Companies and governments say global tax landscape more volatile and contentious and expect more controversy in years to come
- More companies see aggressive, more frequent audits as tax administrations around the world say they are becoming more aggressive and focused on cross-border business deals, value-added taxes and transfer pricing.
- Rapid pace of legislative change creates more tax risk and uncertainty, raising the stakes for companies expanding into new emerging markets.
- Companies report rising demand for documentation of transactions, particularly by tax authorities in the fastest-growing markets such as China and Brazil.
LONDON, 17 November 2011 – Business executives, tax administrators and tax policy-makers agree: the world has entered a period of elevated risk for tax controversy. Ernst & Young’s new 2011-2012 Tax risk and controversy survey: a new era of global risk and uncertainty, released today, reports the dramatic shift in the global economy is having a significant effect on tax policy, enforcement and businesses by forcing companies and governments into more clashes over tax laws and how they should be enforced.
The global survey is based on interviews with 541 senior tax and finance executives. It also incorporates interviews with audit committee members, tax administrators and tax policy-makers across 18 countries. The new report reveals deep concern among corporate executives over the current and future levels of tax risk and controversy. Among the findings:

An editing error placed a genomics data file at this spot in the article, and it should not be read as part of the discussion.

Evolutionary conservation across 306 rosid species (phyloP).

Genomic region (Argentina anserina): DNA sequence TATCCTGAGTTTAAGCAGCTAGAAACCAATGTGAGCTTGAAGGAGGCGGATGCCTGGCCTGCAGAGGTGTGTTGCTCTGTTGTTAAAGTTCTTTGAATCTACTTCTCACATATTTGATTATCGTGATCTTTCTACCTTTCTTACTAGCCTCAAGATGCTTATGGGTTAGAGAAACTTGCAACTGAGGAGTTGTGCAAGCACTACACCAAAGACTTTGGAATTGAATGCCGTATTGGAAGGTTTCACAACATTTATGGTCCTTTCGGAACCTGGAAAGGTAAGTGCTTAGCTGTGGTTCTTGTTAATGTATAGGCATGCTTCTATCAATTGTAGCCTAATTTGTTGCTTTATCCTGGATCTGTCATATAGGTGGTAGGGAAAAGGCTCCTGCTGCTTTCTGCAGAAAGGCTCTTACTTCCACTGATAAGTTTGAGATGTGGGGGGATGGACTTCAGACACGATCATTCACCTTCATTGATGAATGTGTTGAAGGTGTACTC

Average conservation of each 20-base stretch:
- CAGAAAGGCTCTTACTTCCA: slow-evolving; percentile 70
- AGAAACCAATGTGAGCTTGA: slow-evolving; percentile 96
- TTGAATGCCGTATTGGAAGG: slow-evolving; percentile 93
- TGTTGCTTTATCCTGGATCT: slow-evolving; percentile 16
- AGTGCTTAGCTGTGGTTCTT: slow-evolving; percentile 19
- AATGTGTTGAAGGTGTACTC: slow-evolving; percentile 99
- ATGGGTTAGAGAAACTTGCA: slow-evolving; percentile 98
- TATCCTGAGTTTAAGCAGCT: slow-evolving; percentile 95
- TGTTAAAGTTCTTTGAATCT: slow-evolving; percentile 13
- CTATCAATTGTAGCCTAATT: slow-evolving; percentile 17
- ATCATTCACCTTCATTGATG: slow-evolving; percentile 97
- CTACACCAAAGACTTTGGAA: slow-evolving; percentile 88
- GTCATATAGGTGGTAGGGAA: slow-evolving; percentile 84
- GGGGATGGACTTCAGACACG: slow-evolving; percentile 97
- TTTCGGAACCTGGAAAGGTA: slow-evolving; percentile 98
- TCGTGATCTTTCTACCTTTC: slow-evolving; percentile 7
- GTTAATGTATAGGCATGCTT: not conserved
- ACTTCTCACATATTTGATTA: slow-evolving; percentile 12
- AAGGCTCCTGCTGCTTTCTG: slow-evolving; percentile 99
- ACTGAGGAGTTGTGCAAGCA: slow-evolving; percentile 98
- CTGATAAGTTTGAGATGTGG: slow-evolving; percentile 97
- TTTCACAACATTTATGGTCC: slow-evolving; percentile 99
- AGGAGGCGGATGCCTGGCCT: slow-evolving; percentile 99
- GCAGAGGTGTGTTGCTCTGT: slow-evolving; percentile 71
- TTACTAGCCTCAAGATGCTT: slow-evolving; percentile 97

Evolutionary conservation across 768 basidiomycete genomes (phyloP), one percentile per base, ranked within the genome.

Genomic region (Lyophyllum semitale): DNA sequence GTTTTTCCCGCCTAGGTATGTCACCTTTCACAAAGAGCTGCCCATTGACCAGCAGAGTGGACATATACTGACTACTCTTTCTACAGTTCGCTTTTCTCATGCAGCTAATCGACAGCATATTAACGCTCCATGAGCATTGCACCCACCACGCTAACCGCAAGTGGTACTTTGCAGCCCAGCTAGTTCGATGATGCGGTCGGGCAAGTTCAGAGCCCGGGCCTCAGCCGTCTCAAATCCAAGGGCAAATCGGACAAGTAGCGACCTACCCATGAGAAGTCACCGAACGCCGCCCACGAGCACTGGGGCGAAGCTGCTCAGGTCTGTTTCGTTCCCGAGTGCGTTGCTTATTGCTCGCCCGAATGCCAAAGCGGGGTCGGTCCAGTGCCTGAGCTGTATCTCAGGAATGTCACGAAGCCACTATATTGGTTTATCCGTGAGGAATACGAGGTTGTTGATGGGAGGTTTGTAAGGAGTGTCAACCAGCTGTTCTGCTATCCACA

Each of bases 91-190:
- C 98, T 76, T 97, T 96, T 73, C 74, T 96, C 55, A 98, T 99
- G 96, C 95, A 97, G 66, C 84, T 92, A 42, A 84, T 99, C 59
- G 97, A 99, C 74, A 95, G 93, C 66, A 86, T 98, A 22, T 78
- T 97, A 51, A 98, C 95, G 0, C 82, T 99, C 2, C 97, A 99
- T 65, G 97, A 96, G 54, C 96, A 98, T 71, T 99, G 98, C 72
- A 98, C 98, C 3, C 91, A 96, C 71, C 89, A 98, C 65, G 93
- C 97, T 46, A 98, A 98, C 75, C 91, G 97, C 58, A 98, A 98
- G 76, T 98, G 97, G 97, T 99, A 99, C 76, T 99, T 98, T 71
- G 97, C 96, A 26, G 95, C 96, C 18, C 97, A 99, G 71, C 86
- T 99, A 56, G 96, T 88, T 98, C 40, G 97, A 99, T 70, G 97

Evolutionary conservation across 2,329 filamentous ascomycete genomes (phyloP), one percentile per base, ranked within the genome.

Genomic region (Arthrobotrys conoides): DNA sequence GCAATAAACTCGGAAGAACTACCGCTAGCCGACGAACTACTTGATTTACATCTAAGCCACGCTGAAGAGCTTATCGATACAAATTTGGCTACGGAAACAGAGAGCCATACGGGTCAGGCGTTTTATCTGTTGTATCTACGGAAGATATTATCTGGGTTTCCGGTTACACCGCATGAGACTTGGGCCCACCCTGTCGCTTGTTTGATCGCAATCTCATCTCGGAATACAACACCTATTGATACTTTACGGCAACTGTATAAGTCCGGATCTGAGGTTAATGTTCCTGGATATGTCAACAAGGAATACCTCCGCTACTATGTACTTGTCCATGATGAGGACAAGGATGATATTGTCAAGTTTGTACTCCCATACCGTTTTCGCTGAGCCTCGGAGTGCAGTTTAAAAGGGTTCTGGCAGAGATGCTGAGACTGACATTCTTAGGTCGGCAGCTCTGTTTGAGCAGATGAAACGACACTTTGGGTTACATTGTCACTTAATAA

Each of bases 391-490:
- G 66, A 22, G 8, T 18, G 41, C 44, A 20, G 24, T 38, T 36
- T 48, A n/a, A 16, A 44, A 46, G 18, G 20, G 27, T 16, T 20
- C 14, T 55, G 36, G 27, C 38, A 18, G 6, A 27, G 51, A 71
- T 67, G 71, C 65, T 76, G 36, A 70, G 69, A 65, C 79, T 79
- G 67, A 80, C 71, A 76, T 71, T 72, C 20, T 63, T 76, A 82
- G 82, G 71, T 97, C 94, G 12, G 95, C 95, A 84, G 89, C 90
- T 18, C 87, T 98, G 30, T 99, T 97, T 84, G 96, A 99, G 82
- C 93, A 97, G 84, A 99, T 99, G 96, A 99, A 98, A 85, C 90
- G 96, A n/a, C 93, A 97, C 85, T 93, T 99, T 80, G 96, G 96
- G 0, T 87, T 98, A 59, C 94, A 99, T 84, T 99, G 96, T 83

- Audits are more frequent and aggressive, making them more costly to defend or litigate.
- Tax assessments and penalties have now entered the realm of billions of dollars.
- Companies face unprecedented scrutiny and reporting of their tax affairs by advocacy groups and the news media.
- The volume of tax information exchange agreements has increased by more than 1,000% while joint and simultaneous tax audits have gone from concept to reality.
- Yet, governments and companies are taking steps to improve their relationship.
Mark Weinberger, Global Vice Chairman – Tax at Ernst & Young said, “Governments and businesses are facing new and increased challenges in the uncertain and volatile economic environment. Tax directors increasingly have to become ‘tax diplomats,’ responding to more scrutiny from the C-suite, tax administrations, audit committees and even the media. Governments who need revenues to deal with fiscal issues are increasingly working together to assess taxpayers transactions and filings, finding new ways to lay claim to cross border revenues. Businesses are becoming more transparent with their tax positions and preparing for challenges before the traditional audit process even begins. The joint desire is more certainty and consistency.”
Tax administrations around the world become more aggressive and focused
Seventy-five percent of companies in the survey say they have experienced a rise in the volume or aggressiveness of tax audits. Ninety-seven percent of tax administrators also say they will increase their focus on tax risks related to international structures and cross-border transactions in the next three years. For companies, transfer pricing and indirect tax lead the list as the top two tax risk issues, and 57% of tax administrators also identified transfer pricing as their leading tax risk focus area.